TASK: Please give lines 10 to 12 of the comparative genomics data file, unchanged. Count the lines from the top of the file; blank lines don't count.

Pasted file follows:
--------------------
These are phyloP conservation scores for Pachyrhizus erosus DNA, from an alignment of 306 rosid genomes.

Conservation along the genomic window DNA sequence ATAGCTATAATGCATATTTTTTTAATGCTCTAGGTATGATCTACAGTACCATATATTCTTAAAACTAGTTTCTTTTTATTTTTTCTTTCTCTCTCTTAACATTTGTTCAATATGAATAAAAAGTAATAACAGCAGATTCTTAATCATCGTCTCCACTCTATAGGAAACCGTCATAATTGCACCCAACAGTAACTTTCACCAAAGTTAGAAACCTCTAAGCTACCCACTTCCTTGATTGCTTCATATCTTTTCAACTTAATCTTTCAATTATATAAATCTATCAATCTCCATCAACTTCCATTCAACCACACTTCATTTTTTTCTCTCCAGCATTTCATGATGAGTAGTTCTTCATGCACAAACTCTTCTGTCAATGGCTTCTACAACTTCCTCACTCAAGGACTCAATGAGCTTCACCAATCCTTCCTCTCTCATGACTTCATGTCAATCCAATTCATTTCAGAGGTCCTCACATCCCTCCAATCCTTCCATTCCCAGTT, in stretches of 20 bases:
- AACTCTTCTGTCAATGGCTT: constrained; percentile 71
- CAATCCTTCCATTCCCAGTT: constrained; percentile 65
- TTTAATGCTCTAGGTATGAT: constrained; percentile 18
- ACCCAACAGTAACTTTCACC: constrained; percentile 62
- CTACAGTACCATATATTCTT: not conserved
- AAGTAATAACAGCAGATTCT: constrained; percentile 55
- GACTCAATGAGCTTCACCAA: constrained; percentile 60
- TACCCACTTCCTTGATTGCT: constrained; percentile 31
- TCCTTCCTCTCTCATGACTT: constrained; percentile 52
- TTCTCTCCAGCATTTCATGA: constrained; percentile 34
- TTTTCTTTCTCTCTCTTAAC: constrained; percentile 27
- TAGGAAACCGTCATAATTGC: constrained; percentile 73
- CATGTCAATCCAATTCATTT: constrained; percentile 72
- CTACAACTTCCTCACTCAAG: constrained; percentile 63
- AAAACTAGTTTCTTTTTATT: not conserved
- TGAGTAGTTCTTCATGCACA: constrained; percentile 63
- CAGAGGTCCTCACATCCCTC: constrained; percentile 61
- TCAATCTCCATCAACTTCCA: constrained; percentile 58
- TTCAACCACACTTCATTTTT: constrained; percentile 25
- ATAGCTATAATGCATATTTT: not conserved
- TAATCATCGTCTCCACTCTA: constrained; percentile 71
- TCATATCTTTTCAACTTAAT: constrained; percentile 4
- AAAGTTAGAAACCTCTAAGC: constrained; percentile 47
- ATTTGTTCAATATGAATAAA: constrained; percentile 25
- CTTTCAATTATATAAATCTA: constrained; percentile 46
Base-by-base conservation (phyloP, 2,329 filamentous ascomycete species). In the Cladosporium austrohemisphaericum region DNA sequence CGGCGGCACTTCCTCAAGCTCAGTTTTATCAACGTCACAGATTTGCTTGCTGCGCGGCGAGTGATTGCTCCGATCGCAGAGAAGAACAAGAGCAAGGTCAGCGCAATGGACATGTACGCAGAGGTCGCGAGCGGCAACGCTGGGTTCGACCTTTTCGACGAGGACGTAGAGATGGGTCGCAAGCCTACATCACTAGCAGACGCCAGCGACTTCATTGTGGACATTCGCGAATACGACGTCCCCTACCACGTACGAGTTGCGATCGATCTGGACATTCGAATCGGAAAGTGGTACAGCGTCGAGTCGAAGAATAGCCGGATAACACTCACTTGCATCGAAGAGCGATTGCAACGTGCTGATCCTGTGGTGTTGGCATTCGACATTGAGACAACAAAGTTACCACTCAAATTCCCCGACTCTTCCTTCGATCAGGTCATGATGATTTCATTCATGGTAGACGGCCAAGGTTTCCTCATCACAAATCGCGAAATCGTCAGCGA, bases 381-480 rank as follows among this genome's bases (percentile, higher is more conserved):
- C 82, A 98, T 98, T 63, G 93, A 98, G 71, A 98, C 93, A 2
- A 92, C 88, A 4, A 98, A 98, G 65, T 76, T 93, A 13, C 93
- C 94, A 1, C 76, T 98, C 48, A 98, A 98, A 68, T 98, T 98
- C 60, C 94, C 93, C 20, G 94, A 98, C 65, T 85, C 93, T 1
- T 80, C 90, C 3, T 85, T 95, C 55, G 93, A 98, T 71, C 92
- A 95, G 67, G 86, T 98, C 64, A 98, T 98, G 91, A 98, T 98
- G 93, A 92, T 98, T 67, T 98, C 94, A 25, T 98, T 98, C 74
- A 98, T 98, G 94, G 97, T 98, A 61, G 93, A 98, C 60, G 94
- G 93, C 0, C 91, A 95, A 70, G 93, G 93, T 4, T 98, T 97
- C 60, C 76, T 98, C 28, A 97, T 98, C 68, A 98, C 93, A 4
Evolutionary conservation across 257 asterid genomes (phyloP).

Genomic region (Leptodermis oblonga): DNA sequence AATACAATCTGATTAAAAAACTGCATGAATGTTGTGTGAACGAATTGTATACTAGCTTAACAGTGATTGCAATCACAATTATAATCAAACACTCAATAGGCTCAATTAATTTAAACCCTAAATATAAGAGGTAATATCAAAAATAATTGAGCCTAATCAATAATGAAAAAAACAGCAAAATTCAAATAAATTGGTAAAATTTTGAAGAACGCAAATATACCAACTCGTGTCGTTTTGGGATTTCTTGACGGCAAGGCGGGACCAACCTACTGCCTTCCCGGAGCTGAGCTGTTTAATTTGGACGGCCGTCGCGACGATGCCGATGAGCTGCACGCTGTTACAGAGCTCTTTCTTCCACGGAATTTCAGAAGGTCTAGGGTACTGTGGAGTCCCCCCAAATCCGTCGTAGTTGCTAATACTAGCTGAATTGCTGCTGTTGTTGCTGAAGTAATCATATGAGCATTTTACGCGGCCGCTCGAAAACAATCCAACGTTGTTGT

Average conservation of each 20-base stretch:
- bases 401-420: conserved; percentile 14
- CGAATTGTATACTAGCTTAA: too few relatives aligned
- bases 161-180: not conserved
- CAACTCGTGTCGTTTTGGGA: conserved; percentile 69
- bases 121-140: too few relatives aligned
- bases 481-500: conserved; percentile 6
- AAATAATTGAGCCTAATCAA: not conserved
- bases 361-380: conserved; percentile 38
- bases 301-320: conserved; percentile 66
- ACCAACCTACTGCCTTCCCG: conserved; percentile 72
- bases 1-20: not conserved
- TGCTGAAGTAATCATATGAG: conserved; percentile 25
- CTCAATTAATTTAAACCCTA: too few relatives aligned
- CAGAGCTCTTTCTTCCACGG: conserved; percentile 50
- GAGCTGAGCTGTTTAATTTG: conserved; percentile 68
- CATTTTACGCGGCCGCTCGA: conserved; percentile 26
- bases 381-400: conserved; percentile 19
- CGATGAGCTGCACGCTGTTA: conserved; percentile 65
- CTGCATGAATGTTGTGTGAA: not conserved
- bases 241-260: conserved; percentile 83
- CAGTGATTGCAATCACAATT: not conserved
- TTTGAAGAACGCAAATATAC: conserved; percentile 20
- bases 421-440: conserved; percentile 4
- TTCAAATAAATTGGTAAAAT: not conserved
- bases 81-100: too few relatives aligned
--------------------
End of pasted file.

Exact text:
- TACCCACTTCCTTGATTGCT: constrained; percentile 31
- TCCTTCCTCTCTCATGACTT: constrained; percentile 52
- TTCTCTCCAGCATTTCATGA: constrained; percentile 34